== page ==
Chapters 3 and 4
Jane awakes in her bed tended by Bessie, a maid, and Jane’s only friend in
An apothecary, Mr. Lloyd, examines Jane, and feeling that she can no longer
endure the treatment handed out by her aunt and cousins, she confides in Mr. Lloyd, who suggests that she might be happier in a Boarding School, and he advises Mrs. Reed accordingly.
Jane overhears this conversation and learns that her father was a poor
clergyman who married Jane’s mother against the family’s wishes, and were thus disinherited. Both her parents died of typhus a year later and that is how she came to Gateshead Hall.
Another lonely Christmas passes for Jane, only punctuated by an occasional
kindness from Bessie.
In mid January, Mr. Brocklehurst of Lowood Boarding School for Girls arrives
to interview Jane. He says to her, “No sight so sad as that of a naughty child, especially a naughty little girl. Do you know where the wicked go after death?”
Jane was ready with her answer, “They go to hell.”
“And what is hell? Can you tell me that?”
“A pit full of fire.”
“And should you like to fall into that pit and to be burning there forever?”
“What must you do to avoid it?”
Jane deliberated for a moment and then said, “I must keep in good health, and not die.”
Mr. Brocklehurst goes on to describe how tenuous life can be and that he has
only just recently buried a 5-year old child.
Jane sighed and Mr. Brocklehurst responded, “I hope that sigh is from the
heart and that you repent for ever having been the occasion of discomfort to your excellent benefactress.”
Inwardly, Jane was seething, thinking that if Mrs. Reed was her
benefactress, then to be a benefactress is a disagreeable thing.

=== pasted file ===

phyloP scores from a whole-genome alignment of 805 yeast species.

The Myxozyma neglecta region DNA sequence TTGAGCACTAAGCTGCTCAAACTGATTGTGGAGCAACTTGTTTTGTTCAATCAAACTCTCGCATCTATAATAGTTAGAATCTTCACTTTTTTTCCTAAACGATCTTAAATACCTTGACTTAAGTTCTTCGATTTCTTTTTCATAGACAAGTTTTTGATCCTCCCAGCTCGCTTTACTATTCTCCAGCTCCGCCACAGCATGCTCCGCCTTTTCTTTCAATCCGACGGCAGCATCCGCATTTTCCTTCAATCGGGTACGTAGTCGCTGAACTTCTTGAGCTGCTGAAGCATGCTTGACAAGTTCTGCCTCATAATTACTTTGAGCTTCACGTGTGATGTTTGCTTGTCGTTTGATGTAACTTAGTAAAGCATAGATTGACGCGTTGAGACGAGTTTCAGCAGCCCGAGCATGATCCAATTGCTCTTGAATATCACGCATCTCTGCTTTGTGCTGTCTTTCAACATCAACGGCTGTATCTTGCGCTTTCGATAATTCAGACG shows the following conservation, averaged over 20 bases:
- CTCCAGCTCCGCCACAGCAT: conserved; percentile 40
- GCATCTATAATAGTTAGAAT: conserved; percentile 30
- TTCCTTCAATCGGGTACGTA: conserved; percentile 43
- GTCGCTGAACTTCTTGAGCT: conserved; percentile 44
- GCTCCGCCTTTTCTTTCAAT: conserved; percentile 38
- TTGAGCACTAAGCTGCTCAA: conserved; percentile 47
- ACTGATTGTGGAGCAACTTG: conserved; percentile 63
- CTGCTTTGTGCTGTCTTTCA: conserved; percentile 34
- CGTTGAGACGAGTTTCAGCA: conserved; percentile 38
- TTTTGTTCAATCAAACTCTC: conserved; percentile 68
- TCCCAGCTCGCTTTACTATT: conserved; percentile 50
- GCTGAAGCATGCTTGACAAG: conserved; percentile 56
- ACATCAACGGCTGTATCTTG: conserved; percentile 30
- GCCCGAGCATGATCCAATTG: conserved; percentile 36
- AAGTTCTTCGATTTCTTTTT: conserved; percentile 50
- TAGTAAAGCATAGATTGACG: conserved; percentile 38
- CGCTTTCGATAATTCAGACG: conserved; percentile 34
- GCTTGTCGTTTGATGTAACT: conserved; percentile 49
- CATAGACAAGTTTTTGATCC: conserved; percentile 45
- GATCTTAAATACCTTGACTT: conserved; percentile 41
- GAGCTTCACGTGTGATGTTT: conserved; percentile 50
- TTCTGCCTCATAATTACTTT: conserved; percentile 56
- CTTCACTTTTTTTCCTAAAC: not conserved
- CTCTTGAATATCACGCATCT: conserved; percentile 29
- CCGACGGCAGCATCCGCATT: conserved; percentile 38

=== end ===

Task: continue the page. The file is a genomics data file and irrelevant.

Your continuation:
Mrs. Reed advises Mr. Brocklehurst that Jane has a tendency to deceit.
Mr. Brocklehurst says, “Deceit is, indeed, a sad fault in a child. It is akin to falsehood, and all liars will have their portion in the lake burning with fire and brimstone;” He assures Mrs. Reid that he will tame this sinful girl, and will warn those at Lowood School to watch carefully this wicked child.
These chapters explain further Jane’s plight. Apart from the maid,
Bessie, she receives no kindness at all.
The other servants look down on her, and her cousins bully her. Even when Mr. Lloyd talks with her, he is not totally sympathetic to her position, although he does suggest that she may be better off at a Boarding School, and Mrs. Reed pursues this.
We are also made aware of Jane’s intelligence, obtained from her extensive
reading, which she used as a means of escape from her dismal life. She refuses to be manipulated by Brocklehurst’s interrogation and he attributes this to her wickedness.
Before she leaves Gateshead Hall, she is determined to show Mrs. Reed that
she is not totally cowed.
After Mr. Brocklehurst leaves, Jane says to Mrs. Reed, “I am not deceitful: if I were, I should say I loved you; but I declare I do not love you: I dislike you the worst of anybody in the world except John Reed: and this book about the Liar you may give to your girl Georgiana, for it is she who tells lies, and not I.” Jane senses that she has Mrs. Reed reeling at this verbal attack and she goes on to say that she disowns her as her aunt, and tells her that she will never come to see her when she grows up, and that “the very thought of you makes me sick, and that you treated me with miserable cruelty.”
The reader must remember that Jane is only 10, but she has the spirit of an
adult, which she will require when she goes to Lowood.
Bront' is probably well qualified to pass comment on ministers in the Church
of England from experiences she would have had as a child. She portrays Brocklehurst as a hypocritical, Bible-thumping minister who may be adept in quoting directly from the Bible, but fails to practice what
he preaches. He may be able to intimidate children with the fear of God, but certainly his contemporaries would see through this.